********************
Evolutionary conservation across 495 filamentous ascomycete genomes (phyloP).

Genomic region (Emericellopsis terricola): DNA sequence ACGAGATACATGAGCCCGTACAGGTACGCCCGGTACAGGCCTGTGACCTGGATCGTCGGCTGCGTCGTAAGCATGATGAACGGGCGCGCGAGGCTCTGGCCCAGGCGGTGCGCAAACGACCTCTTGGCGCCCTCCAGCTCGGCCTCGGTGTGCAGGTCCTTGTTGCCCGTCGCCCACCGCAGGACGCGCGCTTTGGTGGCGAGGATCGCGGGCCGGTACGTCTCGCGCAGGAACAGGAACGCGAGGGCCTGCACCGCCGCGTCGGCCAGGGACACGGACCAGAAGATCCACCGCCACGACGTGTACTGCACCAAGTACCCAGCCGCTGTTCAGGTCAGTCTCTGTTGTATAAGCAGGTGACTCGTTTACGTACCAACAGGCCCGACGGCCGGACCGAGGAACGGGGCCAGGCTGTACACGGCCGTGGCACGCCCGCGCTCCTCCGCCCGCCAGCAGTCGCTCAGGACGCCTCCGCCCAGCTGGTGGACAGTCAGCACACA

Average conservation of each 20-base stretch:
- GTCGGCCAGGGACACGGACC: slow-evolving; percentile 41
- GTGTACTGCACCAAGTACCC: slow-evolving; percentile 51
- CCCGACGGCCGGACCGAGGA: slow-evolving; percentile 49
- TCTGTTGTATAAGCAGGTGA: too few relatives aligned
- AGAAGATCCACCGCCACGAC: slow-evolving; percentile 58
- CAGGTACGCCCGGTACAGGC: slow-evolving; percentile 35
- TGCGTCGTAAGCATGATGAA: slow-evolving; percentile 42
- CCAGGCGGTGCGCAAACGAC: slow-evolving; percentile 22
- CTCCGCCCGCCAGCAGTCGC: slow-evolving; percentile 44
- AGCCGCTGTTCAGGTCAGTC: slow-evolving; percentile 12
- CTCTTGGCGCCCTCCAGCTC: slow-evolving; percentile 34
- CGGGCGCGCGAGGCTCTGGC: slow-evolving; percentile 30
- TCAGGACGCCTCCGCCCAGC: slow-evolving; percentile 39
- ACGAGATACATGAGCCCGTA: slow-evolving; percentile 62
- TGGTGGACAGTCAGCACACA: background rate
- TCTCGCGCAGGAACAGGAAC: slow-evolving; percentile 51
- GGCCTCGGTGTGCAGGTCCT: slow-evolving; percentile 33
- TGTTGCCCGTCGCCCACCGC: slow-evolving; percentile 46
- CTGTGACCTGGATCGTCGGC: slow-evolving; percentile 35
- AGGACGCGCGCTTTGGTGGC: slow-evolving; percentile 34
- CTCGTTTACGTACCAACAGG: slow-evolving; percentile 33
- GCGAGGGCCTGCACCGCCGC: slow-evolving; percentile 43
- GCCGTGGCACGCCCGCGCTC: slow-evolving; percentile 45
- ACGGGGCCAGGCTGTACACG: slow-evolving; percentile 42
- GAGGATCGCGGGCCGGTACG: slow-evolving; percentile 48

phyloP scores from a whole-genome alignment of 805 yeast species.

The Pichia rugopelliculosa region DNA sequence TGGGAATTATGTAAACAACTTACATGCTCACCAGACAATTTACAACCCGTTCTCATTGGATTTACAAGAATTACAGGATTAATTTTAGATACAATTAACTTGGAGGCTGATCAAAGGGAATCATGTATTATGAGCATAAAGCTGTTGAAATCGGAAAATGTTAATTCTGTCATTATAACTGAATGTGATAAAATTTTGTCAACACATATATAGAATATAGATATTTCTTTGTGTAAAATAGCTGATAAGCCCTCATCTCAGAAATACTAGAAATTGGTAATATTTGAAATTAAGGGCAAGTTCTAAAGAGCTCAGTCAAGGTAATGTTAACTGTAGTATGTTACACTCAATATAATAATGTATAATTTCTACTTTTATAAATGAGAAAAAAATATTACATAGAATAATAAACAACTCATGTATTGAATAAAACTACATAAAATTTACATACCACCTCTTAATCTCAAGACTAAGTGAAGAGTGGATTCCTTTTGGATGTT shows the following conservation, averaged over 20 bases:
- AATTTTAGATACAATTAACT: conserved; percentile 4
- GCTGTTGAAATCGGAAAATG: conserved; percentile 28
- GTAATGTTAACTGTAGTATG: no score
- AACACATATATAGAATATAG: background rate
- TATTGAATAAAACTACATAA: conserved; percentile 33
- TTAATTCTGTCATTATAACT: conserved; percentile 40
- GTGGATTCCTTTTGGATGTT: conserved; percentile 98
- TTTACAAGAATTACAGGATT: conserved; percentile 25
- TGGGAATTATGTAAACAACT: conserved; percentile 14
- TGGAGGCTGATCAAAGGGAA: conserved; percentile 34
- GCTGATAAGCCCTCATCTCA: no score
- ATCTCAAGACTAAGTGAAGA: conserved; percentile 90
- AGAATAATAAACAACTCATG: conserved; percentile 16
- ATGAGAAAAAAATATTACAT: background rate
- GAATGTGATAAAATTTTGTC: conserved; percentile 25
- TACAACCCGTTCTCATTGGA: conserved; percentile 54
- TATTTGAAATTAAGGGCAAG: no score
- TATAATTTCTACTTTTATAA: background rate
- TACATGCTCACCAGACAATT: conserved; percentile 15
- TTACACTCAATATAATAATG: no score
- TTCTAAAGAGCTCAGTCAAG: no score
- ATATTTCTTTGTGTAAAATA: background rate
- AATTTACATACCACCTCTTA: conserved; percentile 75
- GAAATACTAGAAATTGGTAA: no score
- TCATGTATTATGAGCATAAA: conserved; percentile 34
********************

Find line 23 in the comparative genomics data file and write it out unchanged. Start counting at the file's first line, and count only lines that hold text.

- AGGACGCGCGCTTTGGTGGC: slow-evolving; percentile 34